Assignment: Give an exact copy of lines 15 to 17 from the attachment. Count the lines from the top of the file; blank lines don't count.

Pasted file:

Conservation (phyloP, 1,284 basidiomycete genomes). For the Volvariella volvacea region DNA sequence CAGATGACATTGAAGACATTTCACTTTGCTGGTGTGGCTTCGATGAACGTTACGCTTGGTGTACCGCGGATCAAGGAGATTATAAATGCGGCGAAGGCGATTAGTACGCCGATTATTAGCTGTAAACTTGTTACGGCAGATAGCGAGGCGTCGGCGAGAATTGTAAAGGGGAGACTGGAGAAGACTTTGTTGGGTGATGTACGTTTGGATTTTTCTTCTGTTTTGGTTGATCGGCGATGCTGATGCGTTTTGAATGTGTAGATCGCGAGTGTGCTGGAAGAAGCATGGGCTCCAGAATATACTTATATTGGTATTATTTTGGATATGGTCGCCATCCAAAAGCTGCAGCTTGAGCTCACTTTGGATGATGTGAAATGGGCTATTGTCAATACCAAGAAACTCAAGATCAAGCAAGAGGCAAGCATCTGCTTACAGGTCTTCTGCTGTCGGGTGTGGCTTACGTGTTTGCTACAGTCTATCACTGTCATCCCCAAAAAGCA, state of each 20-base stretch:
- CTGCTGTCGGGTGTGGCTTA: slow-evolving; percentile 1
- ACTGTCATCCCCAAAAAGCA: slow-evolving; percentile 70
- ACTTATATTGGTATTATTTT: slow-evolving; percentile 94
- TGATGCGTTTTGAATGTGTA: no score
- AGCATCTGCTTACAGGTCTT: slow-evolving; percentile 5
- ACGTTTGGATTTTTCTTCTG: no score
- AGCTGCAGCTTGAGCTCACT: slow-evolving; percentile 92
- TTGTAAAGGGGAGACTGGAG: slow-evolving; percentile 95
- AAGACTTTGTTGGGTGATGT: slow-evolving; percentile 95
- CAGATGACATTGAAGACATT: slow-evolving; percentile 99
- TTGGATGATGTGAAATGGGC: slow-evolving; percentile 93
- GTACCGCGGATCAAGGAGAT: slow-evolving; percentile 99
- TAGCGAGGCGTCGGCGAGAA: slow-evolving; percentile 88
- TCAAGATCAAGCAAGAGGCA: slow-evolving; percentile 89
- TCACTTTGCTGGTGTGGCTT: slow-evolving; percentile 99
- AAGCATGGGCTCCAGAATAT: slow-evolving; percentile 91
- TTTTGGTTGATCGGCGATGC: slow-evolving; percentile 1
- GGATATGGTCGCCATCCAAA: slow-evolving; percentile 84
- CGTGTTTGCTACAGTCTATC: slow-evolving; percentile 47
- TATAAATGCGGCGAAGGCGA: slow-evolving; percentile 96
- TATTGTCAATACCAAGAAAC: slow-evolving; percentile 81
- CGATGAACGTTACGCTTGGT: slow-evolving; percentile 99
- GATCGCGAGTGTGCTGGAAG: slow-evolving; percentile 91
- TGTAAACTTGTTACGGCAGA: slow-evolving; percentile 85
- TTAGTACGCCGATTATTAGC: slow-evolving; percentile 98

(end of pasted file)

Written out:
- TCAAGATCAAGCAAGAGGCA: slow-evolving; percentile 89
- TCACTTTGCTGGTGTGGCTT: slow-evolving; percentile 99
- AAGCATGGGCTCCAGAATAT: slow-evolving; percentile 91